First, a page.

This got me wondering about the substantial scale elevator aerodynamic balance and the effect it might be having on the rather flexible Depron elevators.

With the new forward CofG it is flying with the elevators exactly 'neutral' whereas before they were significantly down. Does this now mean that with the slightest elevator input the aerodynamic balance was twisting the outer part of the producing a stronger effect than the actual input from the control horn at the elevator root?

I could build new stiffer elevators but the simple test is to simply cut off and fix the aerodynamic portion of the elevator directly to the tail plane.

Elevator tip mod No longer scale but if it has the desired effect (but too foggy at the moment to fly) then it will be worth building new stiffer elevators.

Simon Chaddock10/02/2015 15:05:33
5738 forum posts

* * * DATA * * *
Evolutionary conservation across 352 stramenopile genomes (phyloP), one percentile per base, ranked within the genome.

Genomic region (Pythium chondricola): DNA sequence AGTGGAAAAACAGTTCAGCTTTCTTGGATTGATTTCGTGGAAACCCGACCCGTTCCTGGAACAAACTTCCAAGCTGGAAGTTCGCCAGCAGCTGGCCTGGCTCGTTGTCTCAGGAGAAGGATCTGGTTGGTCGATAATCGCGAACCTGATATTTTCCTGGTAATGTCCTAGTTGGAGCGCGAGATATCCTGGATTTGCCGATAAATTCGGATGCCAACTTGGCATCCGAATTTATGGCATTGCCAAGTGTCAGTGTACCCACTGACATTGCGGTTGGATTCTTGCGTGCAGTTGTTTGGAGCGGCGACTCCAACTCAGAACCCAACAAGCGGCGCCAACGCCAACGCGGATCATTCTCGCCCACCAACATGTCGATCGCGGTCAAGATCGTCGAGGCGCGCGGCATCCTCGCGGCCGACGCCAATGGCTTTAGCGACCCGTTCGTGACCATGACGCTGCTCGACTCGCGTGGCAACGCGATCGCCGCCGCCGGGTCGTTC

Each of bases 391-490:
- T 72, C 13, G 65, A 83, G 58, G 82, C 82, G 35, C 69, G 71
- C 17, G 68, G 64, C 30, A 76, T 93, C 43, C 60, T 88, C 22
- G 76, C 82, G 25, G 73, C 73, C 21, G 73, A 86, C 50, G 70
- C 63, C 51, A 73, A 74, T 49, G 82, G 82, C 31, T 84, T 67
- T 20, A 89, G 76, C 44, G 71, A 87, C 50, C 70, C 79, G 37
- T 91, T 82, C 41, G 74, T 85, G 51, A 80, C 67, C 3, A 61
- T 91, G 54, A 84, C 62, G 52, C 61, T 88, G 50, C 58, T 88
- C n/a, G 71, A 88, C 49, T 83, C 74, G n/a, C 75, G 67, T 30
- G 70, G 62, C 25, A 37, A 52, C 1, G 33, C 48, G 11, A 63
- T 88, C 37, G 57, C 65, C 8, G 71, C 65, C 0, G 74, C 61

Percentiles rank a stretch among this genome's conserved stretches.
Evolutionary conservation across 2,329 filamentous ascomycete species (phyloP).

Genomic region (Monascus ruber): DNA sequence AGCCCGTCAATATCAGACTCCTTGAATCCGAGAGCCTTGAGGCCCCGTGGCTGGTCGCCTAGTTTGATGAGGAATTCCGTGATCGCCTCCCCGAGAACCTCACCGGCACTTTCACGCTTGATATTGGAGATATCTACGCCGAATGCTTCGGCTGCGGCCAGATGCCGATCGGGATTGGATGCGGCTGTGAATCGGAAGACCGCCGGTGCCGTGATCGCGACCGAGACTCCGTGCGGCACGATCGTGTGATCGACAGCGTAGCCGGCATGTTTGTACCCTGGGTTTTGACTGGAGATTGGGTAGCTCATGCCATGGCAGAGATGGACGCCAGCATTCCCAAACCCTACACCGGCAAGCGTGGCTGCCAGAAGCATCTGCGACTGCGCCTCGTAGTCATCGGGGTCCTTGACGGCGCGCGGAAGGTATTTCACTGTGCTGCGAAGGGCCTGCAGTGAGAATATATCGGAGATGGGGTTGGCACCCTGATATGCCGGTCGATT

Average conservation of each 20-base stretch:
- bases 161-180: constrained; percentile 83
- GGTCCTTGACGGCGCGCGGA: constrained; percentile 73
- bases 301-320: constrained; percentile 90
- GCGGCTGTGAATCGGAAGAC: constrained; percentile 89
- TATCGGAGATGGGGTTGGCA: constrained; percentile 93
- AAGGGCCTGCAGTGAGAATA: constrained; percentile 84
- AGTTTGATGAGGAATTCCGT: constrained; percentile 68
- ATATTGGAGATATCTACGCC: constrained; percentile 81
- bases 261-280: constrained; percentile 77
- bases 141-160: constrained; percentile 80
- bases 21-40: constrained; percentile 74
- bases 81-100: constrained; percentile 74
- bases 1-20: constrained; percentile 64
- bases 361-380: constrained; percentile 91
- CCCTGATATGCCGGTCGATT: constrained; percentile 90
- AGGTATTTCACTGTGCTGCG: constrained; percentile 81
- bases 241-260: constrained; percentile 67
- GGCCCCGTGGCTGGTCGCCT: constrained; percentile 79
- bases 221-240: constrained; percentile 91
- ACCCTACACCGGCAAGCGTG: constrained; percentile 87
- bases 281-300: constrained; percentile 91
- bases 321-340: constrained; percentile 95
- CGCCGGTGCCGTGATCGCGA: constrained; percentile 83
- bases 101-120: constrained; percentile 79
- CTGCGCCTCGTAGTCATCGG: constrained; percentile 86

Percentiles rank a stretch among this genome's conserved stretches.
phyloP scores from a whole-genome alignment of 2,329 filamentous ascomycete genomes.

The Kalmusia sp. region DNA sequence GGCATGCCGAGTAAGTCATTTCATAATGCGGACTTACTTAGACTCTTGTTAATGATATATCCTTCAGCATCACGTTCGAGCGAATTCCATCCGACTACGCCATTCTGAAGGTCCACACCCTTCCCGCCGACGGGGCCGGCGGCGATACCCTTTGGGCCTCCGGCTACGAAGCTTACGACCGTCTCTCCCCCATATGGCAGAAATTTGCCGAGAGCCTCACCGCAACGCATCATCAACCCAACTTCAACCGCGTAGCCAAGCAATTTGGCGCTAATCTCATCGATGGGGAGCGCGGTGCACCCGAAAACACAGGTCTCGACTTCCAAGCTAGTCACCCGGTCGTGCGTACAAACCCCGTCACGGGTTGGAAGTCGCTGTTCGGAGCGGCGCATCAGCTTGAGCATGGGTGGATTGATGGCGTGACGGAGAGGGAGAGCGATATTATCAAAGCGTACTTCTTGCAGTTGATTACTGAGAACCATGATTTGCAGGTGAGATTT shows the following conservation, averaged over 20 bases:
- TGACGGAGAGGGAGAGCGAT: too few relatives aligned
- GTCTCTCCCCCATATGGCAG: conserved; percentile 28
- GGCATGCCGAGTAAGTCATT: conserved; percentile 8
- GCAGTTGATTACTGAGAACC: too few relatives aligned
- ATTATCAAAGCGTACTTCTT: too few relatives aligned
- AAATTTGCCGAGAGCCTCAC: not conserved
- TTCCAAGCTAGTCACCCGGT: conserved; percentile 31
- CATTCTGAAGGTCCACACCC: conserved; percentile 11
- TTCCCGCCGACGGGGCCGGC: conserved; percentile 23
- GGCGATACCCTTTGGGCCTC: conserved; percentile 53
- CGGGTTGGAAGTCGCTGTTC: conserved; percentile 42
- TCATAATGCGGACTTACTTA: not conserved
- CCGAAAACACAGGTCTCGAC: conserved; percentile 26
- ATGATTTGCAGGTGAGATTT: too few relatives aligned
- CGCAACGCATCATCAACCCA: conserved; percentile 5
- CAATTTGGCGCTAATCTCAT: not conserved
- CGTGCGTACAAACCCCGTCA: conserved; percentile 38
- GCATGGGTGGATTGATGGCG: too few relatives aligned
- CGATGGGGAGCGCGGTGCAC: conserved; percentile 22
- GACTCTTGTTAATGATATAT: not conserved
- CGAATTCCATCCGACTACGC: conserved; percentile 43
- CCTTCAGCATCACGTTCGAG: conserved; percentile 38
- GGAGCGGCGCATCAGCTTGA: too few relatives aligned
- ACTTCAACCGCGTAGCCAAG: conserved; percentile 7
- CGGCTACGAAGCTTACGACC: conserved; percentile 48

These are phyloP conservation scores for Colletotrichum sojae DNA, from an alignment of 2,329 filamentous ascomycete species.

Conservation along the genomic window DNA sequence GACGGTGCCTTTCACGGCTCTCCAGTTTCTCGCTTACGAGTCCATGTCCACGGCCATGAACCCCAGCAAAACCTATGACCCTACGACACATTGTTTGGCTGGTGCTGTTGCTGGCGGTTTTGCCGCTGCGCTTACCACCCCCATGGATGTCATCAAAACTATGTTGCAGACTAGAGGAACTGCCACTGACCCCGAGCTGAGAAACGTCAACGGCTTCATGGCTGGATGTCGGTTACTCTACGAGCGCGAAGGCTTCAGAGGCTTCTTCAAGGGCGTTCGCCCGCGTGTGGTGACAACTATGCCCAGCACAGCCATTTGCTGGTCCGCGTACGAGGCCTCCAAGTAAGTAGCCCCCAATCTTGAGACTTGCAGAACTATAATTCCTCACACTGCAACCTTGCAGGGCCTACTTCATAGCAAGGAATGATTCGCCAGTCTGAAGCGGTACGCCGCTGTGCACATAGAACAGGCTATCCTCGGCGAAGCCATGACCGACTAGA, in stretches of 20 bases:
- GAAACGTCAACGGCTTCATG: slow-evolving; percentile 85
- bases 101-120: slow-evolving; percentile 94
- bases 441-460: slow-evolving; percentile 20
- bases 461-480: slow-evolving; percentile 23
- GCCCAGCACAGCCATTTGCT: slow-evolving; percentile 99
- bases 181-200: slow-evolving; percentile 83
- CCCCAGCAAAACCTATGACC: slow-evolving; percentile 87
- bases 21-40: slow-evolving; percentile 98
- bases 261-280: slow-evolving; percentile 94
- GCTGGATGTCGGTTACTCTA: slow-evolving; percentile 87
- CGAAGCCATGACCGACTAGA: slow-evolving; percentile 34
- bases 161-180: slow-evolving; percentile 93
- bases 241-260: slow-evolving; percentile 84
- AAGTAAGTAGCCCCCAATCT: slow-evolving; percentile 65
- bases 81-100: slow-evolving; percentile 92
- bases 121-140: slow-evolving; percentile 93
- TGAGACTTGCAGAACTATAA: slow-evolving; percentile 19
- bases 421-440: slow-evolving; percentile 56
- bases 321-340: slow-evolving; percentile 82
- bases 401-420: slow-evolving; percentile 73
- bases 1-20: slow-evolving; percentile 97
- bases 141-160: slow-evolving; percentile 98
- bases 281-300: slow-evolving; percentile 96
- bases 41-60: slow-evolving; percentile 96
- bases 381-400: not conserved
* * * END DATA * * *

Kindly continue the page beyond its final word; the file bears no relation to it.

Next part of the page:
3034 photos

As I hoped the revised elevator has really made a difference to the handling. It now flies really smoothly especially with the elevator low rate set at 80%.

An edited video of this morning flight in cold, damp but almost still conditions.

The 3 axis gyro was not switched on.
Just a bit of paint touch up and its done!
Colin Leighfield10/02/2015 15:27:47
6001 forum posts
2504 photos

Excellent Simon.

Ian10110/02/2015 22:03:36
226 forum posts
323 photos

Yes, excellent. Looks like it flies really well now you have sorted it.

The way you build is fascinating and very educational.


Edited By Ian101 on 10/02/2015 22:04:08

Simon Chaddock10/02/2015 22:29:37
5738 forum posts
3034 photos

Thanks for the kind words.